While solid economic growth is expected to spur demand for global prime properties in 2018, its pace will be impacted by more stringent cooling measures in most countries, according to the Douglas Elliman/Knight Frank Wealth Report 2018 released Wednesday.
“The outlook for 2018 is that economic growth will continue to support prices, but performance could be tempered as more central banks start to raise interest rates,” said Kate Everett-Allen, head of international residential research at Knight Frank, in the report.
Coincidentally, the U.S. Federal Reserve announced Wednesday it would raise short-term interest rates by a quarter of a percentage point.
Looking back at the 10 years since the 2008 global financial crisis, Knight Frank found that the pace of growth in prime property prices might have peaked in 2013.
The Prime International Residential Index 100, which tracks the performance of the world’s leading prime second home and city residential markets, was in negative territories in 2008 and 2009, with an annual decline of 0.2% and 5.5%, respectively. Growth picked up pace slowly, and peaked in 2013, with the index gaining 2.8%.
Last year, against all odds, the index gained 2.1%, with two-thirds of the locations tracked in the index reporting positive annual price growth, which reflects the expansion of global economy, according to Knight Frank.
The best-performing cities over the last decade have been in Asia, accounting for seven incidences out of 10. China’s Shanghai topped the list for three years while Guangzhou landed the first place in 2017, with home price increasing 27.4% year-over-year.
However, a noticeable trend in 2017 was the slowdown in China’s top-tier cities. In 2016, Guangzhou was joined by Beijing and Shanghai in occupying the index’s top three positions. But Guangzhou was the only city that made to the top 10 in 2017.
“Tighter macro prudential regulations introduced by the government have achieved their goal of deterring speculative activity and curbing price inflation across large parts of China,” Ms. Everett-Allen said. “Shanghai and Beijing registered growth of just over 9% and almost 7% respectively; lackluster by recent standards.”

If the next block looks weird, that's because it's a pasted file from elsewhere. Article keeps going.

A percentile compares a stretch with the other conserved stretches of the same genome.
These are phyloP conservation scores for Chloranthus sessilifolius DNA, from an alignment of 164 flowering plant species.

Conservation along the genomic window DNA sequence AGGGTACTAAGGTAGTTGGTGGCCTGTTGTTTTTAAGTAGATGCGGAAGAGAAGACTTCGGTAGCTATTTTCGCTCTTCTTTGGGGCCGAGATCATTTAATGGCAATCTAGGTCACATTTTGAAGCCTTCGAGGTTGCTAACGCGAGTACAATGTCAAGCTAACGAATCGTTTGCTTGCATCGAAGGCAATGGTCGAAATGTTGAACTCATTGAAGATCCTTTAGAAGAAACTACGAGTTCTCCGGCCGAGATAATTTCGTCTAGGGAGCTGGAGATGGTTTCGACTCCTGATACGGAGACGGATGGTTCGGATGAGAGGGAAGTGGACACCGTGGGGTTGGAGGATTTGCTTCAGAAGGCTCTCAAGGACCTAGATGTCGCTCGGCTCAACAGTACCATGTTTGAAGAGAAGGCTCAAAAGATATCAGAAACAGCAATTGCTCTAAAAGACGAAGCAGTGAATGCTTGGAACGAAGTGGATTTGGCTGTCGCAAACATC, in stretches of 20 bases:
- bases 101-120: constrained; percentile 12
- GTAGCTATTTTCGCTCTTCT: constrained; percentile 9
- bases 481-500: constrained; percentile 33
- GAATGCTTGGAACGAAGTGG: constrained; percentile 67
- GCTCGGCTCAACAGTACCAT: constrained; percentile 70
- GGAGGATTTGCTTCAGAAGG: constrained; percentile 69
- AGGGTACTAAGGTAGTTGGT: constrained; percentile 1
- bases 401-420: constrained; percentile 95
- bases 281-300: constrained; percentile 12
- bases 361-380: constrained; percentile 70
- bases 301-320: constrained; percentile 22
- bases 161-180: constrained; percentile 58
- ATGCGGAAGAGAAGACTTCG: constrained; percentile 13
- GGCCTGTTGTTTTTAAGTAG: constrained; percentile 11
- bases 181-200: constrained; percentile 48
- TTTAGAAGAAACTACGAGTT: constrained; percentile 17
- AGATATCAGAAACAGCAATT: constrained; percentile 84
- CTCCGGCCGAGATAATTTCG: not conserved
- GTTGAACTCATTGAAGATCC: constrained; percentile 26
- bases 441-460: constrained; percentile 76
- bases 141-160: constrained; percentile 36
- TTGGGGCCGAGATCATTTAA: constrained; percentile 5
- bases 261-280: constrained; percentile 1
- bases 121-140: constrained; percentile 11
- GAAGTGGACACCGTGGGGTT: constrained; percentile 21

Cooling measures have been spreading in Asia and elsewhere in recent years, as governments try to balance capital inflow and housing affordability, according to Ms. Everett-Allen.
In 2010, Hong Kong, China’s mainland and Singapore began to introduce measures to deter speculative investment as home prices flew at an annual rate of 50% approximately, which would potentially cause a housing bubble in very short time.
Other countries have followed suit, including Malaysia (stamp duty increase), the United Arab Emirates (cap on mortgage lending, transfer fee doubled), the U.K. (changes to stamp duty) and Australia (foreign buyer fee, stamp duty and land tax changes).
In Canada, the provincial governments of British Columbia and Ontario have imposed a 15% foreign buyer stamp duty on purchases in parts of Vancouver and Toronto.
Meanwhile, New Zealand announced a ban on foreigners buying existing homes effective in early 2018.
“Apart from a handful of European markets—where the focus was on attracting, not deterring foreign investment in the form of Golden Visas and investment incentives—policymakers in most prime markets focused on controlling or at least tracking capital flows into and out of their property markets,” Ms. Everett-Allen said.
Europe experienced a resurgence in 2017, with the region occupying four of the top 10 rankings in the Prime International Residential Index 100. However, for global real estate investors, a weakening dollar, a rise in oil prices and interest rates and other monetary and financial policies are worth considering.
“As we enter a new phase of higher interest rates and the removal of stimulus, price growth will continue to be strongly linked to domestic economic performance and wealth creation, but buyers will need to monitor markets carefully for further policy interventions, which look set to increase,” Ms. Everett-Allen said.
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